Calendering is the papermaker’s last chance to reduce thickness variations along the length and width of the finished sheet, and to improve the sheet smoothness. A smoother sheet results in improved print quality, while more uniform thickness profiles improve the winding process. The calendering operation thus improves the quality of the finished product. In recent years there has been an increase in the loads, speeds and temperatures at which soft-nip calenders, whether on or off line, can be operated without mechanical failure of the cover; the result has been an improvement in the surface and printing properties achievable with mechanical printing grades of paper, and an increase in the production rates which can be sustained. As a result, these calenders have slowly replaced traditional machine calenders in new and retrofit installations.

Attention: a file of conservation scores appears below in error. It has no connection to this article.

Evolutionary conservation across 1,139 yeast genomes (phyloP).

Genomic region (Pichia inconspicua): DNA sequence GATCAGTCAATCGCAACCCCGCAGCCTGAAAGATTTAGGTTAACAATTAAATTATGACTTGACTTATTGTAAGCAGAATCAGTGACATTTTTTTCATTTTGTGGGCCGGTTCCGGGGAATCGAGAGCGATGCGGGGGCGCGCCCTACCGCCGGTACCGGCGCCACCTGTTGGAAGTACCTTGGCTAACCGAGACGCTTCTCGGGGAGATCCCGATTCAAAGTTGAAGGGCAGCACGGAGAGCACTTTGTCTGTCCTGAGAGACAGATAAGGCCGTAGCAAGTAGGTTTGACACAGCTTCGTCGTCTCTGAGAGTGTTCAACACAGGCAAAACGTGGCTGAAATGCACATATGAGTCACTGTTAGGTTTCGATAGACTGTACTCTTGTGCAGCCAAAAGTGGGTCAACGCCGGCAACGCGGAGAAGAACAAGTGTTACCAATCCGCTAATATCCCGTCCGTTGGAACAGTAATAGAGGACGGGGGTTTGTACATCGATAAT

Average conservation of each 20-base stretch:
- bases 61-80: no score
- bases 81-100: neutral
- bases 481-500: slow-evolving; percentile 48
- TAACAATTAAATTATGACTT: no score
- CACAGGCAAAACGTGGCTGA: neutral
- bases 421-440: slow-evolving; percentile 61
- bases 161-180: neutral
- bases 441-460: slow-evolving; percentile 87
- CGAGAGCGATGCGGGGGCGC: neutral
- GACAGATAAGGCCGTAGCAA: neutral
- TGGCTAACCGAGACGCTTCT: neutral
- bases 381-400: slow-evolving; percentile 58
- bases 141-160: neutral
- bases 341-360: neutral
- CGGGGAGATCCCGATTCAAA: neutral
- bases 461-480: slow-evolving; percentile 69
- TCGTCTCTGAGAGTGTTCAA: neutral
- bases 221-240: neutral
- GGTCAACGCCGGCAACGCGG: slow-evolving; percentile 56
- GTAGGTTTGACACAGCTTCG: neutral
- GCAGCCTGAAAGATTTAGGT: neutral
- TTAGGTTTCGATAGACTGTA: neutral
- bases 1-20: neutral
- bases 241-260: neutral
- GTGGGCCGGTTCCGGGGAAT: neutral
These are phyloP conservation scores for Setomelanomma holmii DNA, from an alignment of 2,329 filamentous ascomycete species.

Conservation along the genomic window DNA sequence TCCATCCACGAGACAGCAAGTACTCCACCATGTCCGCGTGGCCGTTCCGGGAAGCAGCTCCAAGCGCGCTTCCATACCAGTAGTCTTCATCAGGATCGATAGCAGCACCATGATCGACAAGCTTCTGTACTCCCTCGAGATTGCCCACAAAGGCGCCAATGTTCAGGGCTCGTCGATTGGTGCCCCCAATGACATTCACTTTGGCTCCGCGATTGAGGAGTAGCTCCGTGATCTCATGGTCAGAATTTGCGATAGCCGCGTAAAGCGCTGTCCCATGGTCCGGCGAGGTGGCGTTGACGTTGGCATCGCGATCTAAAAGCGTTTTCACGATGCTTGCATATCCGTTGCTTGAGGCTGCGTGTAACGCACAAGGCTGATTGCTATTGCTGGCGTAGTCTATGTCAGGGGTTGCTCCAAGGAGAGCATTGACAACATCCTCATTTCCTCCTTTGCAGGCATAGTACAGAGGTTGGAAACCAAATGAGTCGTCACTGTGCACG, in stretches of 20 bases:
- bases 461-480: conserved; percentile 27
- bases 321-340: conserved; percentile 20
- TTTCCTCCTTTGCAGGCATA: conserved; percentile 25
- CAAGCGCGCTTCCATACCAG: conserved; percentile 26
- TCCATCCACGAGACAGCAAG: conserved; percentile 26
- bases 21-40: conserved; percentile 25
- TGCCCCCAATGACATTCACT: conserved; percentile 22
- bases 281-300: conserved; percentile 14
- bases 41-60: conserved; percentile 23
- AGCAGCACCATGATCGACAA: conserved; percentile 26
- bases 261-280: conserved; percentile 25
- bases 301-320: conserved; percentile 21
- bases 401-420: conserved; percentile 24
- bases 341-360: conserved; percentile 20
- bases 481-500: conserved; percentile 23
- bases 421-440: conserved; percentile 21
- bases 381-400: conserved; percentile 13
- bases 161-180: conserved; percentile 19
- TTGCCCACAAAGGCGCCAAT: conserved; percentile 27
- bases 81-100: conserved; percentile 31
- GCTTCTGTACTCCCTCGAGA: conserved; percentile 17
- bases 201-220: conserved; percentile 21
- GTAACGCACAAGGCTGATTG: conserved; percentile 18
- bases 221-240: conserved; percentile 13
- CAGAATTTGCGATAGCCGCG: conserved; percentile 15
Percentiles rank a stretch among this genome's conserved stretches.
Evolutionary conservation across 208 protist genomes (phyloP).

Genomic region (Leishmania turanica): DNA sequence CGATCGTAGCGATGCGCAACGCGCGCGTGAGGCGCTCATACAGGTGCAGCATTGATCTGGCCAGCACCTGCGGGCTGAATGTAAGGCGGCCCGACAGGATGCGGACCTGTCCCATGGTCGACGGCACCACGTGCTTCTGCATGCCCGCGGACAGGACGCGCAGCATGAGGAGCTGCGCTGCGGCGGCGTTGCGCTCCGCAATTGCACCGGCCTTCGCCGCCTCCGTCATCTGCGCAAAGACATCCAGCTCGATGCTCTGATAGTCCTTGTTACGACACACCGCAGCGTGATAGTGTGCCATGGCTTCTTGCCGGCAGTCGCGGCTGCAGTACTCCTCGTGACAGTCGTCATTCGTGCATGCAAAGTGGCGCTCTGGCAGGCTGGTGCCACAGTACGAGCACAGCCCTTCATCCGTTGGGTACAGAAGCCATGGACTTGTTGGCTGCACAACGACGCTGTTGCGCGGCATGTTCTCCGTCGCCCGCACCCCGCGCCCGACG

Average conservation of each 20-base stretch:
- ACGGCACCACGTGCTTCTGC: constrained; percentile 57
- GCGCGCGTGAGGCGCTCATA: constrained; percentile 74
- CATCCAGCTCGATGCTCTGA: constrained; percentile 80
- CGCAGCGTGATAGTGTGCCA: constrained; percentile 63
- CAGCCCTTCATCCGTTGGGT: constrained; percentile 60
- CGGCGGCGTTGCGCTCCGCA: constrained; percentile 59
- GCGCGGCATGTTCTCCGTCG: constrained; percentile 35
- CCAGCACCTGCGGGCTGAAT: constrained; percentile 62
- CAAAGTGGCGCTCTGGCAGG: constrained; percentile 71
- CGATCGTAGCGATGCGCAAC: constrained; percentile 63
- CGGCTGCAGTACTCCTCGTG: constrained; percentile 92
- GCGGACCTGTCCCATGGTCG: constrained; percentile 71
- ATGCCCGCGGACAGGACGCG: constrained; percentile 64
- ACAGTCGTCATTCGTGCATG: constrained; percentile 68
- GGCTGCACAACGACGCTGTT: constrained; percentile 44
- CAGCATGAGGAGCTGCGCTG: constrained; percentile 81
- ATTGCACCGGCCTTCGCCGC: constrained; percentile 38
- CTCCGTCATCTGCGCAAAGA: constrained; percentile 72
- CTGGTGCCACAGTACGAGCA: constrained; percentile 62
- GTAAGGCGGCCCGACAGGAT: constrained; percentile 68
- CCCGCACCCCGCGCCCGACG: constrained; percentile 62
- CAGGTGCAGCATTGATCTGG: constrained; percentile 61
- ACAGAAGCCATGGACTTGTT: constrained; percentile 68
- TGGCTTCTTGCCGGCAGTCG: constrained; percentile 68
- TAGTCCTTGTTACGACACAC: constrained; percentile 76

The best available design and trouble-shooting tools for modern machine calenders are based on empirical models, whose coefficients have not been related to fundamental paper or fibre properties. New furnishes therefore require experimental determination of these coefficients, and extrapolation to new calendering conditions involves some risk. As well, there are no published models, empirical or otherwise, for the design and troubleshooting of soft-nip calenders, an unfortunate state of affairs given the increased number of installations of these machines. The purpose of this review is to outline the current understanding of the process, and to identify areas where further research could be useful to allow better prediction of paper properties arising from a change in the equipment or operating conditions.